Vive la Revolution?
In addition to factory shutdowns and sequestrations, a movement of university professors and researchers protesting a reform of their status has unfolded since February, with little input from trade unions. As a result their actions have taken decidedly original forms. For instance, a group of professors from a Paris university are giving "classes" to subway passengers. In front of the Paris City Hall, academics, students and sympathizers have been walking in circles nonstop since March 24 in what they call the "infinite circle of the obstinate." They are taking a page from Italian filmmaker and leftist militant Nanni Moretti, who in 2002 organized girotondi around official buildings to call for justice and denounce the government of Silvio Berlusconi. Professors and students have also held multiple marathon public readings of La Princesse de Clèves, a classic of seventeenth-century romantic literature written by Madame de Lafayette, a tongue-in-cheek response to Sarkozy, who last year tartly remarked that he found reading the book a drag and thought it a waste of time for those preparing to enter government service.
Another original form of action are the "wild picnics" staged by activists, who enter a supermarket, unfold a table and begin eating from the shelves until they are ousted by security personnel. Their goal is to protest the high food prices asked by large distribution chains. The association behind those monthly happenings is close to the New Anticapitalist Party (NPA), launched a few months ago by a smallish Trotskyite group in an effort to become the standard-bearer of the far left. Riding the coattails of its young and charismatic leader, Olivier Besancenot, who splits his time between his political activities and working as a postman, the NPA is having a field day, thanks to Lehman Brothers. CEOs have indeed become fair game for most of the French, including Sarkozy, who routinely rails against "gangster thugs."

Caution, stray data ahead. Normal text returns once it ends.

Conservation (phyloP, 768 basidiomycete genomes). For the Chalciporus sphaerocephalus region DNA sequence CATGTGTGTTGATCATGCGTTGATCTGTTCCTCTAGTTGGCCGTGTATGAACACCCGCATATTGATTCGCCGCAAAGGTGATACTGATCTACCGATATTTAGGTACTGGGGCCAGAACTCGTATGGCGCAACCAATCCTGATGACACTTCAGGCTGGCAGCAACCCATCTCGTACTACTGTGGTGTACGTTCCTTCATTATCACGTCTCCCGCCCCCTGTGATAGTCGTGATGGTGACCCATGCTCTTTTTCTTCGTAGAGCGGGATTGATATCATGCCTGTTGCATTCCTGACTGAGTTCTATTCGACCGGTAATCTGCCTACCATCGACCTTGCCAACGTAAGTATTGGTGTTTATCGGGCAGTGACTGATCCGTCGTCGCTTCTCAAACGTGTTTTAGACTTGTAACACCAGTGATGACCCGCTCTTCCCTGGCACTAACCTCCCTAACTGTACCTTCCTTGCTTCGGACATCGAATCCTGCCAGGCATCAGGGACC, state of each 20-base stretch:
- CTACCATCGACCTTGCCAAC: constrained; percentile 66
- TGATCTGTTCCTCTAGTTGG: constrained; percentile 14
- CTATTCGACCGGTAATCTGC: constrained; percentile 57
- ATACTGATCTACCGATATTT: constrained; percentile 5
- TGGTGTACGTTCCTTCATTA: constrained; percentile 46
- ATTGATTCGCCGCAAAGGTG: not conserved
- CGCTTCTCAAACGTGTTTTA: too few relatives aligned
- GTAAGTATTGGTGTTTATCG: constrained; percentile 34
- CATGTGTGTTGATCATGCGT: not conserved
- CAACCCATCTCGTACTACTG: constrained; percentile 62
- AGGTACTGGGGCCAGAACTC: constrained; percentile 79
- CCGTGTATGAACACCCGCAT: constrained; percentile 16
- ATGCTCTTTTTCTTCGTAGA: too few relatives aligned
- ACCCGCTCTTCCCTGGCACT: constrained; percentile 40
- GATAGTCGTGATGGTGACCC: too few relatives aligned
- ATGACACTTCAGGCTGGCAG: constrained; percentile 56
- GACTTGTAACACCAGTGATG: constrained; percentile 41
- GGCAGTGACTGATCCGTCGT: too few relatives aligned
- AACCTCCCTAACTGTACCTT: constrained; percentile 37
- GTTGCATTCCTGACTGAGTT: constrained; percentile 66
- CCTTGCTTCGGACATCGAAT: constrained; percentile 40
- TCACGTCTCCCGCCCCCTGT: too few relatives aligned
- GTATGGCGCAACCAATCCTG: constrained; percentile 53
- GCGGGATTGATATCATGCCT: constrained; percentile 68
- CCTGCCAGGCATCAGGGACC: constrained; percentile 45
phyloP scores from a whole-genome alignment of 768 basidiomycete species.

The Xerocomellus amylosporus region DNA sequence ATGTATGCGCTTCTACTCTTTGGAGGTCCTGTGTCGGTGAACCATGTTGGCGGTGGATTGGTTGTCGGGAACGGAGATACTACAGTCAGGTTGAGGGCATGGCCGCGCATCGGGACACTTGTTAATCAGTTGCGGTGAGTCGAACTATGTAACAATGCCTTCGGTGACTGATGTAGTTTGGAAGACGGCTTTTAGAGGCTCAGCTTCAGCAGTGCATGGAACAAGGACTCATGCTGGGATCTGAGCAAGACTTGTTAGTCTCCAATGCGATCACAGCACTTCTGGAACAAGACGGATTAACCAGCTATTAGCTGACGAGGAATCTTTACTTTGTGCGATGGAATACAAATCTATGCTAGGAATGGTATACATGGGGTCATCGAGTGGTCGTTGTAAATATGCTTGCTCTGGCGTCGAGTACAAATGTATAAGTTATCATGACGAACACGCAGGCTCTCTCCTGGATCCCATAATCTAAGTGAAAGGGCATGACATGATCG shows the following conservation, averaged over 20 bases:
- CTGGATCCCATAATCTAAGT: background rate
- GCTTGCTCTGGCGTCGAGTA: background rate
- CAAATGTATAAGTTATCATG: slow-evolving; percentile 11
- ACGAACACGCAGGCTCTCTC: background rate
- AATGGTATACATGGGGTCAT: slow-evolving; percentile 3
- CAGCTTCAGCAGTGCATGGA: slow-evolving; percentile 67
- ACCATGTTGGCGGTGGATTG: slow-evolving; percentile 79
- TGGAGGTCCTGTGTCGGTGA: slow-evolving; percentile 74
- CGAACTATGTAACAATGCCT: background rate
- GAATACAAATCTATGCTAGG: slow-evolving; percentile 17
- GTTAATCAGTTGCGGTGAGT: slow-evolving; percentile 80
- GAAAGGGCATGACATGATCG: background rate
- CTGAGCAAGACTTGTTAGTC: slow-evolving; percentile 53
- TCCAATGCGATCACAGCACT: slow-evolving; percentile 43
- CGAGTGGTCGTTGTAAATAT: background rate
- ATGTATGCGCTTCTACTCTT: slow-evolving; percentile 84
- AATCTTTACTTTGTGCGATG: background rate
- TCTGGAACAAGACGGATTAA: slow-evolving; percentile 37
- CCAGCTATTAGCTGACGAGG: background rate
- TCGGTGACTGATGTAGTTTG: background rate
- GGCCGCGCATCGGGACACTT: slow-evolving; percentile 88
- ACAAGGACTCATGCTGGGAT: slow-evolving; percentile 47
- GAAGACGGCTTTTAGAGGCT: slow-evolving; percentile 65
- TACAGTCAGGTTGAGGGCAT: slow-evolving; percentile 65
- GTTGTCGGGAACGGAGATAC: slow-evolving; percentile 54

Ingrid Hayes, a member of the NPA's executive committee, explains that its model of social upheaval is the recent general strike over wages in Guadeloupe and Martinique, in the French Antilles, which ended up forcing the government to compromise with workers. "We know we can't replicate it here for now, but this is what we are seeking," Hayes says.
Besancenot spends a lot of time in factories across the country lending support to strikers and never misses an opportunity to remind his audiences that he himself was on a picket line for several weeks to oppose the privatization of the national postal service. This has struck a nerve among unions, which see factories as their turf. François Chérèque, head of the CFDT, lashed out at the NPA, claiming the party was behaving a "little bit like vultures." NPA officials counter that they are not encroaching on union territory but merely offering bolder responses to the situation.
In broader terms, the party views the social unrest as a quintessentially political moment that deserves a political response--not merely an isolated strike or a street demonstration. "Trade unions are not opening perspectives, and this is not good enough for the more combative sectors," explains Hayes. "We are mindful of the independence of the unions, but we reject the notion of a waterproof separation between the political and the social arenas."